Gandhi’s years in South Africa were the making of him and could be said to mark the beginning of the unmaking of the British Empire. Ramachandra Guha’s fine new book examining this time is the first of two projected volumes that will eventually cover the whole of the Mahatma’s life. Usually this period is treated by biographers simply, and relatively sketchily, as a prelude to the much more important events that happened after his return to India in 1914. Guha thinks this does ‘injustice to both man and place’. If he had been killed then, rather than in 1948, he would still have left a huge mark. Gandhi himself, when informed of an assassination plot against him in Johannesburg in March 1914, told a nephew that, if it succeeded, it would ‘be welcome and a fit end to my work’.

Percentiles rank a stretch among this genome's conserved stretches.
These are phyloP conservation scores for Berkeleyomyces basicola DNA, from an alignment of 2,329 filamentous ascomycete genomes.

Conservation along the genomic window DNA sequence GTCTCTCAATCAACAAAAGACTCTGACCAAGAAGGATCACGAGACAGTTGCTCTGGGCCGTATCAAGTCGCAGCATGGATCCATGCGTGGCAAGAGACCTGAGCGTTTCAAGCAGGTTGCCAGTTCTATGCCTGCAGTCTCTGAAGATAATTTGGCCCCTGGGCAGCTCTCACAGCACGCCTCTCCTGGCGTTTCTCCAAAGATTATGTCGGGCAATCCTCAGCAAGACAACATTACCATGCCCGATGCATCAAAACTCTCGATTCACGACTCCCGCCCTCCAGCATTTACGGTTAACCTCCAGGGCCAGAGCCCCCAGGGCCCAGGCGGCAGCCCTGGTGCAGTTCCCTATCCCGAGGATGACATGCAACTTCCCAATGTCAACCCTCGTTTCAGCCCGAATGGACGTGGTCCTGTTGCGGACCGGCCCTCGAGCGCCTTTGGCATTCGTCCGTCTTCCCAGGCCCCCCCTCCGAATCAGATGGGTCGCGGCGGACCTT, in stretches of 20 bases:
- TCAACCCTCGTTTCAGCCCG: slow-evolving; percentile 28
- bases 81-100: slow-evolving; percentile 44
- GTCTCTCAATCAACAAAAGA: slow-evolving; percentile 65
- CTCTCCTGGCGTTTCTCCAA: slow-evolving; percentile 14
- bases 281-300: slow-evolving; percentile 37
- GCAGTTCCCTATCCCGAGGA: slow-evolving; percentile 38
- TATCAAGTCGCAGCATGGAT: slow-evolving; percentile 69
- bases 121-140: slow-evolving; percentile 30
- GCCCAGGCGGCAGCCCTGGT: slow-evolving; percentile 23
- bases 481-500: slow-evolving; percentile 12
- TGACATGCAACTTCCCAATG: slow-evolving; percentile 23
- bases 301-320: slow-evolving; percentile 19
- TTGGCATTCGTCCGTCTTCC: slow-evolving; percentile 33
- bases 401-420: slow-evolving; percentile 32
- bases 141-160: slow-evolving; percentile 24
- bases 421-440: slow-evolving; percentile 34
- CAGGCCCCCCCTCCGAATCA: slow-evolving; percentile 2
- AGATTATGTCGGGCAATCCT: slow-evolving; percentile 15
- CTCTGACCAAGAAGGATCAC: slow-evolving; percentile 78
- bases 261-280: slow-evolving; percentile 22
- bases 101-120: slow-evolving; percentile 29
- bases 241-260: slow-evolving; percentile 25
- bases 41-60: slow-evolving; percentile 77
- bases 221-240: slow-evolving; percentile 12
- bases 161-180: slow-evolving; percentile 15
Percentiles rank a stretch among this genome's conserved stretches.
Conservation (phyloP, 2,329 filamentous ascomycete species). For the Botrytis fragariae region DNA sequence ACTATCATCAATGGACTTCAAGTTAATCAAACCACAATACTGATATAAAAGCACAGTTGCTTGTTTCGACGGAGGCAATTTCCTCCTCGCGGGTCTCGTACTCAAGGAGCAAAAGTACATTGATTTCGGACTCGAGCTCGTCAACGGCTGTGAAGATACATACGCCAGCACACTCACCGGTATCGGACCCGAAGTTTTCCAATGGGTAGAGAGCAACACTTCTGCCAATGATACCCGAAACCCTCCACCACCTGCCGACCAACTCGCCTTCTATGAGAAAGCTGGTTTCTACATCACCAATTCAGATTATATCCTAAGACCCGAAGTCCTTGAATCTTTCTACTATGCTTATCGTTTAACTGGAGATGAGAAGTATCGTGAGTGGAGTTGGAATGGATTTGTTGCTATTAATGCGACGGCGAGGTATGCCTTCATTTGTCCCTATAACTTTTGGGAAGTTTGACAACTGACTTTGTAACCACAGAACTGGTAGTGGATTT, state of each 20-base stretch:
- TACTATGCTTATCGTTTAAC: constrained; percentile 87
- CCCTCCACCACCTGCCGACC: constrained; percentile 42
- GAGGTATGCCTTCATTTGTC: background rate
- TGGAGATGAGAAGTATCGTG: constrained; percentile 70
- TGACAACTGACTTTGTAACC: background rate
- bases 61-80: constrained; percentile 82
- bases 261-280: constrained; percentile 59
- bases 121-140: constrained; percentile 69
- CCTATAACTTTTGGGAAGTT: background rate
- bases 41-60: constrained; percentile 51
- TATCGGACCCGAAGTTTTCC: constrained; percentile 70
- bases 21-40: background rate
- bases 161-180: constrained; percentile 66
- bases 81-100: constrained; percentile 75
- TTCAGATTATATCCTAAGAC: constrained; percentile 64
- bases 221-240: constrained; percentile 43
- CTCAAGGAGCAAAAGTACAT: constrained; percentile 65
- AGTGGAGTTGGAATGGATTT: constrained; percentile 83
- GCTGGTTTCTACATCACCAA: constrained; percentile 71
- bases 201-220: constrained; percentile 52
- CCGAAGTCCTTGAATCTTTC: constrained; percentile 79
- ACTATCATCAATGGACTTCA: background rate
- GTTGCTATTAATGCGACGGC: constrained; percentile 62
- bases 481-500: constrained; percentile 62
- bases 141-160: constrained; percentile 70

We forget how celebrated he already was, in India and Britain as well as in South Africa, before the great events of the 1920s and 1930s. He was in South Africa for twenty years, after all. That was time enough not only for some great achievements on behalf of ‘Asiatics’ living and working there, but also for him to hone his broader ideas and strategies into the distinctive forms we are familiar with from his later career. Guha ends this book with some speculation (‘counter-factual history’) on what difference it might have made if he had never gone abroad. (If his father had still been alive, he probably wouldn’t have done.) There can be no doubt that the experience was crucial – to him and, consequently, the world.